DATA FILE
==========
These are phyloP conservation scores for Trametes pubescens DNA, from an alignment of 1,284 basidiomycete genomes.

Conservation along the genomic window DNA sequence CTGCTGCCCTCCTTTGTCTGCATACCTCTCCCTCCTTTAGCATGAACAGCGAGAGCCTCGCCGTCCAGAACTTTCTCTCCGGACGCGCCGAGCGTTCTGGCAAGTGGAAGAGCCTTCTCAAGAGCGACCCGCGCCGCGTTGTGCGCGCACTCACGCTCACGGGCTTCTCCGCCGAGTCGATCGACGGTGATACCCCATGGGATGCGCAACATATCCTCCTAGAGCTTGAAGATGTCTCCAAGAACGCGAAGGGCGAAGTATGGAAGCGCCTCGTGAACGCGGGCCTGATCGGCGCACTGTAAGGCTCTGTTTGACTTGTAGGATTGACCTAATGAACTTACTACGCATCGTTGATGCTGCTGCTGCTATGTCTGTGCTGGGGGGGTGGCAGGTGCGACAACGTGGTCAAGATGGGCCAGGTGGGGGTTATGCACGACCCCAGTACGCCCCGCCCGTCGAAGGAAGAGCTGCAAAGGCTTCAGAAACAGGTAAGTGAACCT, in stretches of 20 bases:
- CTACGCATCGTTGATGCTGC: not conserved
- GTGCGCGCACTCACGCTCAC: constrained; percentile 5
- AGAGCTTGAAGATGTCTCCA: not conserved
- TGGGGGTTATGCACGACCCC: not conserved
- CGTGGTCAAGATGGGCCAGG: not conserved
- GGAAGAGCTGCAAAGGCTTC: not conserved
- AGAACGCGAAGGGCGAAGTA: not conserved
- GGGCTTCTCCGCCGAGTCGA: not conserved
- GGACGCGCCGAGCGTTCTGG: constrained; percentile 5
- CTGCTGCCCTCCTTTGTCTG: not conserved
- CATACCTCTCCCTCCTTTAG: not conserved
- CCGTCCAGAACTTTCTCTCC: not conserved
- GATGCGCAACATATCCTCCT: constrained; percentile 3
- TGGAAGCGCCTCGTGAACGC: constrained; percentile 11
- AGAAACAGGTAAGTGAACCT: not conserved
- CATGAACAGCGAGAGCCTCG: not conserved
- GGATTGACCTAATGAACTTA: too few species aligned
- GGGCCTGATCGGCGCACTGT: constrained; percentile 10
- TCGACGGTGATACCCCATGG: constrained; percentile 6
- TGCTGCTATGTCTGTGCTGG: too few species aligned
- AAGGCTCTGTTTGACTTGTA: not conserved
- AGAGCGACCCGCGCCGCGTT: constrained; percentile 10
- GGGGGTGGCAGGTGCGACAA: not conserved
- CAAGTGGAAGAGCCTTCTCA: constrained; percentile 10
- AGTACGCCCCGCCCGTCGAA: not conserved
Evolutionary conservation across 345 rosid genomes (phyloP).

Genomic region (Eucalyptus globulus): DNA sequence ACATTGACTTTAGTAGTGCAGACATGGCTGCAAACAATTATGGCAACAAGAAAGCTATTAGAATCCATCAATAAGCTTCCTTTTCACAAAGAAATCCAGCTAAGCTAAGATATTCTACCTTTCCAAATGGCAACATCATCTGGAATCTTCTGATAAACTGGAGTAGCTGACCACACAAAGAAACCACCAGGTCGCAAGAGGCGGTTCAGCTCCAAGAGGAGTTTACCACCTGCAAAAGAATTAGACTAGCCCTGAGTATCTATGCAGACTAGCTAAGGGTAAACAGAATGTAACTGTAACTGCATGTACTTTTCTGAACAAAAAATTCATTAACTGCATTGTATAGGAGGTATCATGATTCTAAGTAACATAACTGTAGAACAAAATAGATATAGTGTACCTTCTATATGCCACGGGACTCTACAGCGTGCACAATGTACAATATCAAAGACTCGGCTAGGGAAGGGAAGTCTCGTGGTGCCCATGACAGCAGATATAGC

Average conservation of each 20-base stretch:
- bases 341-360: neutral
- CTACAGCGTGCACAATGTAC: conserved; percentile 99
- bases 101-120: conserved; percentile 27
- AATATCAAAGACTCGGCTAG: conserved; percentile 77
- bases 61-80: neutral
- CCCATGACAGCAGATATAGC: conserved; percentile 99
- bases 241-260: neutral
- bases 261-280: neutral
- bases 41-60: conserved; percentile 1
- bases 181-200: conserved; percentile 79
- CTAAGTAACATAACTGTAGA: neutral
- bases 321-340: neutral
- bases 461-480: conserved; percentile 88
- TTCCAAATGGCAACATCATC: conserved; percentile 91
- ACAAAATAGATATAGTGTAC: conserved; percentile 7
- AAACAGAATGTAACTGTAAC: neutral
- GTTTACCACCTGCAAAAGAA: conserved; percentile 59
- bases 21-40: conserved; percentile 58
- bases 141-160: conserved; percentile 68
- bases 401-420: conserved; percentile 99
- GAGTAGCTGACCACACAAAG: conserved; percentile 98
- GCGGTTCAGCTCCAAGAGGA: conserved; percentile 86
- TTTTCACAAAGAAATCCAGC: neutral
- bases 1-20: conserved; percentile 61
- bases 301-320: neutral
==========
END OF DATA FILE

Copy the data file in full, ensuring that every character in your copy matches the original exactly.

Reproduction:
These are phyloP conservation scores for Trametes pubescens DNA, from an alignment of 1,284 basidiomycete genomes.

Conservation along the genomic window DNA sequence CTGCTGCCCTCCTTTGTCTGCATACCTCTCCCTCCTTTAGCATGAACAGCGAGAGCCTCGCCGTCCAGAACTTTCTCTCCGGACGCGCCGAGCGTTCTGGCAAGTGGAAGAGCCTTCTCAAGAGCGACCCGCGCCGCGTTGTGCGCGCACTCACGCTCACGGGCTTCTCCGCCGAGTCGATCGACGGTGATACCCCATGGGATGCGCAACATATCCTCCTAGAGCTTGAAGATGTCTCCAAGAACGCGAAGGGCGAAGTATGGAAGCGCCTCGTGAACGCGGGCCTGATCGGCGCACTGTAAGGCTCTGTTTGACTTGTAGGATTGACCTAATGAACTTACTACGCATCGTTGATGCTGCTGCTGCTATGTCTGTGCTGGGGGGGTGGCAGGTGCGACAACGTGGTCAAGATGGGCCAGGTGGGGGTTATGCACGACCCCAGTACGCCCCGCCCGTCGAAGGAAGAGCTGCAAAGGCTTCAGAAACAGGTAAGTGAACCT, in stretches of 20 bases:
- CTACGCATCGTTGATGCTGC: not conserved
- GTGCGCGCACTCACGCTCAC: constrained; percentile 5
- AGAGCTTGAAGATGTCTCCA: not conserved
- TGGGGGTTATGCACGACCCC: not conserved
- CGTGGTCAAGATGGGCCAGG: not conserved
- GGAAGAGCTGCAAAGGCTTC: not conserved
- AGAACGCGAAGGGCGAAGTA: not conserved
- GGGCTTCTCCGCCGAGTCGA: not conserved
- GGACGCGCCGAGCGTTCTGG: constrained; percentile 5
- CTGCTGCCCTCCTTTGTCTG: not conserved
- CATACCTCTCCCTCCTTTAG: not conserved
- CCGTCCAGAACTTTCTCTCC: not conserved
- GATGCGCAACATATCCTCCT: constrained; percentile 3
- TGGAAGCGCCTCGTGAACGC: constrained; percentile 11
- AGAAACAGGTAAGTGAACCT: not conserved
- CATGAACAGCGAGAGCCTCG: not conserved
- GGATTGACCTAATGAACTTA: too few species aligned
- GGGCCTGATCGGCGCACTGT: constrained; percentile 10
- TCGACGGTGATACCCCATGG: constrained; percentile 6
- TGCTGCTATGTCTGTGCTGG: too few species aligned
- AAGGCTCTGTTTGACTTGTA: not conserved
- AGAGCGACCCGCGCCGCGTT: constrained; percentile 10
- GGGGGTGGCAGGTGCGACAA: not conserved
- CAAGTGGAAGAGCCTTCTCA: constrained; percentile 10
- AGTACGCCCCGCCCGTCGAA: not conserved
Evolutionary conservation across 345 rosid genomes (phyloP).

Genomic region (Eucalyptus globulus): DNA sequence ACATTGACTTTAGTAGTGCAGACATGGCTGCAAACAATTATGGCAACAAGAAAGCTATTAGAATCCATCAATAAGCTTCCTTTTCACAAAGAAATCCAGCTAAGCTAAGATATTCTACCTTTCCAAATGGCAACATCATCTGGAATCTTCTGATAAACTGGAGTAGCTGACCACACAAAGAAACCACCAGGTCGCAAGAGGCGGTTCAGCTCCAAGAGGAGTTTACCACCTGCAAAAGAATTAGACTAGCCCTGAGTATCTATGCAGACTAGCTAAGGGTAAACAGAATGTAACTGTAACTGCATGTACTTTTCTGAACAAAAAATTCATTAACTGCATTGTATAGGAGGTATCATGATTCTAAGTAACATAACTGTAGAACAAAATAGATATAGTGTACCTTCTATATGCCACGGGACTCTACAGCGTGCACAATGTACAATATCAAAGACTCGGCTAGGGAAGGGAAGTCTCGTGGTGCCCATGACAGCAGATATAGC

Average conservation of each 20-base stretch:
- bases 341-360: neutral
- CTACAGCGTGCACAATGTAC: conserved; percentile 99
- bases 101-120: conserved; percentile 27
- AATATCAAAGACTCGGCTAG: conserved; percentile 77
- bases 61-80: neutral
- CCCATGACAGCAGATATAGC: conserved; percentile 99
- bases 241-260: neutral
- bases 261-280: neutral
- bases 41-60: conserved; percentile 1
- bases 181-200: conserved; percentile 79
- CTAAGTAACATAACTGTAGA: neutral
- bases 321-340: neutral
- bases 461-480: conserved; percentile 88
- TTCCAAATGGCAACATCATC: conserved; percentile 91
- ACAAAATAGATATAGTGTAC: conserved; percentile 7
- AAACAGAATGTAACTGTAAC: neutral
- GTTTACCACCTGCAAAAGAA: conserved; percentile 59
- bases 21-40: conserved; percentile 58
- bases 141-160: conserved; percentile 68
- bases 401-420: conserved; percentile 99
- GAGTAGCTGACCACACAAAG: conserved; percentile 98
- GCGGTTCAGCTCCAAGAGGA: conserved; percentile 86
- TTTTCACAAAGAAATCCAGC: neutral
- bases 1-20: conserved; percentile 61
- bases 301-320: neutral